British banking major Standard Chartered made its debut in the Indian stock market on Friday at Rs. 105 a share against its issue price of Rs. 104 per unit.

The premium garnered by the country’s first Indian Depository Receipts (IDR) listing was about 1 per cent in a strong broader market. The BSE Sensex was trading 1 per cent higher at 17,103 in afternoon session.

Soon after listing, the scrip touched a high of 108, but the momentum did not sustain for longer and it fell to Rs 103.70 at 1300 hrs on the Bombay Stock Exchange. A similar trend was seen on the National Stock Exchange, where it was trading at Rs 104 in the afternoon.

On London Sock Exchange, trading in shares of Standard Chartered Plc also was tepid today. The scrip fell 1.49 per cent at 16.24 pounds in morning trade, though Britain’s benchmark FTSE 100 was gained by 0.27 per cent.

Market analysts said domestic investors were tracking the movement of StanChart Plc on the LSE, and its decline there forwarded losses here also.

“StanChart’s price in domestic markets will take cues from its share price movement on the LSE,” said a senior research analyst at a brokerage.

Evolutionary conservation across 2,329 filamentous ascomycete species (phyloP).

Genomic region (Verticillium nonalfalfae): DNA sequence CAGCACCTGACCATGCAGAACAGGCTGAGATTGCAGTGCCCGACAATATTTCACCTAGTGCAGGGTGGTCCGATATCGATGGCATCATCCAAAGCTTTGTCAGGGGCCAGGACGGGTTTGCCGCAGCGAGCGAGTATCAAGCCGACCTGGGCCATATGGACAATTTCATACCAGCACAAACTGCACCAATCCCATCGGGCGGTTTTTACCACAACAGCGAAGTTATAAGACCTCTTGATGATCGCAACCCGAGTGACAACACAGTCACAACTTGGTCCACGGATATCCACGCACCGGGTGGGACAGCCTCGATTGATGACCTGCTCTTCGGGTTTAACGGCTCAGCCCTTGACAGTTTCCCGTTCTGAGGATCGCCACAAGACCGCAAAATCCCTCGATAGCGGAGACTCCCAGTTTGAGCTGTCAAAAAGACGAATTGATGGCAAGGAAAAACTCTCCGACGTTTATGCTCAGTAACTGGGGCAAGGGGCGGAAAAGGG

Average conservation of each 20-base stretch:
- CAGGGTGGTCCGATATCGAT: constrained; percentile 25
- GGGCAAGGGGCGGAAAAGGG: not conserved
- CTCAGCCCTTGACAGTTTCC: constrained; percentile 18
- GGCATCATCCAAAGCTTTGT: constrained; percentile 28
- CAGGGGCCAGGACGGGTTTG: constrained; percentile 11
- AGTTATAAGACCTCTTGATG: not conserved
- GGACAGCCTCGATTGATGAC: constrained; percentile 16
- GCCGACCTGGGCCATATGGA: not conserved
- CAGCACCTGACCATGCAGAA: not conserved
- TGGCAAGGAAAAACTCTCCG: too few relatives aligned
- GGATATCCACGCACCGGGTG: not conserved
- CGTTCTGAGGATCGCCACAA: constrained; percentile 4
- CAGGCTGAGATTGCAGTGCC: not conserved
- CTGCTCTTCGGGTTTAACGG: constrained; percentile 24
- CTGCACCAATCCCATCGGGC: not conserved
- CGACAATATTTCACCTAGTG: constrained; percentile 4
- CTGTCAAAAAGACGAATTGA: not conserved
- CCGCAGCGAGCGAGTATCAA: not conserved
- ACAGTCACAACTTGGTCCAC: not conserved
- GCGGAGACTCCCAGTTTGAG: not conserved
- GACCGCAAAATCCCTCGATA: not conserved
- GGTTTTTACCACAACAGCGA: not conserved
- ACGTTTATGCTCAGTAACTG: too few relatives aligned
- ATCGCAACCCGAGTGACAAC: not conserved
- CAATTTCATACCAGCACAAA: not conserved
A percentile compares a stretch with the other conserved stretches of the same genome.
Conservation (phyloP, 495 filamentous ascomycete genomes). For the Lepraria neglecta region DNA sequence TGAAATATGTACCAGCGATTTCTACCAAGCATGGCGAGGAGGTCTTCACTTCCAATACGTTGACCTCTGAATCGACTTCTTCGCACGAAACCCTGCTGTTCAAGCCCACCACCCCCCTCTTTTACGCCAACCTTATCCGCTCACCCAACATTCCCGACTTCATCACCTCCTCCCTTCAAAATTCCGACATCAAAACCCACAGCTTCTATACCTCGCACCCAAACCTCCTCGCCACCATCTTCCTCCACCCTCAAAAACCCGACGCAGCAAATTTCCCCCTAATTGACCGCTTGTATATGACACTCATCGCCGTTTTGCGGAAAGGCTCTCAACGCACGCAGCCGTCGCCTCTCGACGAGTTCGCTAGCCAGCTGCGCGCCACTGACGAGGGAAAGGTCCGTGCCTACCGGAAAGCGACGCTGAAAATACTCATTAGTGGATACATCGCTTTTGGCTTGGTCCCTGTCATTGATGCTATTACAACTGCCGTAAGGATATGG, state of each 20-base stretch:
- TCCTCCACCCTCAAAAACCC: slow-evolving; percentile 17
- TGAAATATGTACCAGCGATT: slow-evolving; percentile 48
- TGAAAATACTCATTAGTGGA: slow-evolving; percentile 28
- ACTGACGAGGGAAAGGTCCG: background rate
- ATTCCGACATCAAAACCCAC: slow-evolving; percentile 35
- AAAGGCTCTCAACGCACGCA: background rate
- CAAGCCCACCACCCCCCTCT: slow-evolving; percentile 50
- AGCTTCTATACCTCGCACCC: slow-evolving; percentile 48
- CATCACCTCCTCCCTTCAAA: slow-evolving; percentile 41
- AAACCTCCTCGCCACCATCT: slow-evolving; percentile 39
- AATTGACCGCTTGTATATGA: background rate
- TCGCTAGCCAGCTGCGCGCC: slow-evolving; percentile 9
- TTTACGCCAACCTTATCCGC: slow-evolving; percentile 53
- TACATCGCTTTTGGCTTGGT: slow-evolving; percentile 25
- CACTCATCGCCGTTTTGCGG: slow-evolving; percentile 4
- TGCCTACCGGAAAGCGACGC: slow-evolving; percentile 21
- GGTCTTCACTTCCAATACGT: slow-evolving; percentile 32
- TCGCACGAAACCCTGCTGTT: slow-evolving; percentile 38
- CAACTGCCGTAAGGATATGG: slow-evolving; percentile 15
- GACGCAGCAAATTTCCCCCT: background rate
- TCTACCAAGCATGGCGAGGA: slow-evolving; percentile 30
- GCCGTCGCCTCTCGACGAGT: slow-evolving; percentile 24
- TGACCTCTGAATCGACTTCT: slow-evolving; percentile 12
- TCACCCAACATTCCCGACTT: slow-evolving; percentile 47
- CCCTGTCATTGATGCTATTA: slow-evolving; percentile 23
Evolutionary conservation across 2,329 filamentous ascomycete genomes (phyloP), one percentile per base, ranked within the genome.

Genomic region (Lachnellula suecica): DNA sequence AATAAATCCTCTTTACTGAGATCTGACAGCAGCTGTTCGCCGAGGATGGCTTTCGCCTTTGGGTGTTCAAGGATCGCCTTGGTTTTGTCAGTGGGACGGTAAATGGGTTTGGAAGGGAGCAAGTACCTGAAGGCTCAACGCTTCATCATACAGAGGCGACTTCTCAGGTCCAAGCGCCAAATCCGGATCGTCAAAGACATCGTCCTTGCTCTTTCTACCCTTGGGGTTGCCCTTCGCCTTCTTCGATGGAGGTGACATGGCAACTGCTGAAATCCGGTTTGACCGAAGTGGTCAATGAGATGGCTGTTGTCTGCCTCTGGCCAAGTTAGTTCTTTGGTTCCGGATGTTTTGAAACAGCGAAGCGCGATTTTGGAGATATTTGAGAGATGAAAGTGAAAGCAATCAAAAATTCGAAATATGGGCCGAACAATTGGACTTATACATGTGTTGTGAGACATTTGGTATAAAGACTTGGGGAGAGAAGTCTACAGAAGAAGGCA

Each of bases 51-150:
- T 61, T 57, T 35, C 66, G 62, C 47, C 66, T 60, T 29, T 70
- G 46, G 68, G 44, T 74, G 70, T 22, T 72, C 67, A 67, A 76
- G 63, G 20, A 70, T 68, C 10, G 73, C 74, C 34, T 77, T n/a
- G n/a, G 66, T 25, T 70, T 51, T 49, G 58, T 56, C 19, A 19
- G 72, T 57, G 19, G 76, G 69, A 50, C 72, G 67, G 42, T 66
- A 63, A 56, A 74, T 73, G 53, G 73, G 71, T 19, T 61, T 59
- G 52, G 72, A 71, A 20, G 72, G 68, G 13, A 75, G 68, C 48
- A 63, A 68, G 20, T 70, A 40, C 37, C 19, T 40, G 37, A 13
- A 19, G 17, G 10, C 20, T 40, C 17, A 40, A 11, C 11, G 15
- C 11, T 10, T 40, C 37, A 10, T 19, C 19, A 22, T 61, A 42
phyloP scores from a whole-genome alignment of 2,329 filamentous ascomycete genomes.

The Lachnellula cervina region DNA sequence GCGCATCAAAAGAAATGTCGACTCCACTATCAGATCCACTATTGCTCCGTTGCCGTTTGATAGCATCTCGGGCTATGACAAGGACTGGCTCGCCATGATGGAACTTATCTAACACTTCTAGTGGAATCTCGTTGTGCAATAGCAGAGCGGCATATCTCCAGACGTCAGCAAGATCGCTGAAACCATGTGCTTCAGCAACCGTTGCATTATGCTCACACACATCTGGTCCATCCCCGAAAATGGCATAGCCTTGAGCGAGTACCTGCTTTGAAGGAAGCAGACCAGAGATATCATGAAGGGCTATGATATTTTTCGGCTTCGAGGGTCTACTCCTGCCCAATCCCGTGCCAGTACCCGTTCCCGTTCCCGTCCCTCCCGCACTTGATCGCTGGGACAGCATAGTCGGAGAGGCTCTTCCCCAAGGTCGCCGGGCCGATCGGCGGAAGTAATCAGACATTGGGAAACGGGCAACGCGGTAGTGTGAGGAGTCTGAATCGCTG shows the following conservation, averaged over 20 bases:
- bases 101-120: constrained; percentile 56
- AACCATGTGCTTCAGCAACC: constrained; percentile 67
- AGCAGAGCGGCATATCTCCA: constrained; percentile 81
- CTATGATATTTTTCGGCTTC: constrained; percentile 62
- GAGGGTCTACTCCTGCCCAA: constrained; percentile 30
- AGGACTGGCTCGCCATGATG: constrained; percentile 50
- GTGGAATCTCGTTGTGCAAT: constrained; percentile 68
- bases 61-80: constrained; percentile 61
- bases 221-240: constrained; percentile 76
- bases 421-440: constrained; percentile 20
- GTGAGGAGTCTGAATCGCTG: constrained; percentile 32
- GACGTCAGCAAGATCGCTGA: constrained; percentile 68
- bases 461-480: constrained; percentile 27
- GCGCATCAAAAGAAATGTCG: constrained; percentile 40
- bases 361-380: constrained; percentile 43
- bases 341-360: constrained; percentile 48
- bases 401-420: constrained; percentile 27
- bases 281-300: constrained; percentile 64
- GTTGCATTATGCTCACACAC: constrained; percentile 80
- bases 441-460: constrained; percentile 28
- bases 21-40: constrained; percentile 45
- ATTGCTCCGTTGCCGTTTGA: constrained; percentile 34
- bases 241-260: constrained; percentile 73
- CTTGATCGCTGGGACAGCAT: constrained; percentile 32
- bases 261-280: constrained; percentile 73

This is StanChart’s third listing after London and Hong Kong.

The bank raised Rs 2,490 crore through the maiden Indian depository receipts issue of 24 crore receipts. The IDR issue by the lending major was subscribed 2.2 times, though initial response was not very enthusiastic both from institutions and retail investors.

“The stock may see some correction in short term, but in the long-term it will be a trend setter for other global companies looking to tap Indian market,” CNI Research CMD Kishore P Ostwal said.

StanChart, the country’s largest and the oldest foreign bank, came out with its public offer of 24 crore IDRs in the price range of Rs 100-115 a unit. The issue was open between May 25 to May 28.

After lisiting, StanChart’s Chairman John Peace said the banks did not have any specific plans on how to deploy the issue proceeds but reiterated that it will infuse funds here to support its business operations at the right time.

“We have no specific plans to deploy the capital (from the issue) at this stage.... (But) we will continue to invest in our core markets and that includes India,” Mr. Peace said.

Peace termed the IDR issue as a ‘bold and strategic move’ aimed at enhancing its visibility in the market and to allow local investors to participate in its future growth.

An IDR represents ownership in shares of a foreign firm, which trades in domestic capital market. An IDR is bought and sold just like a regular stock. Ten StanChart IDRs represent one underlying share of the British parent company.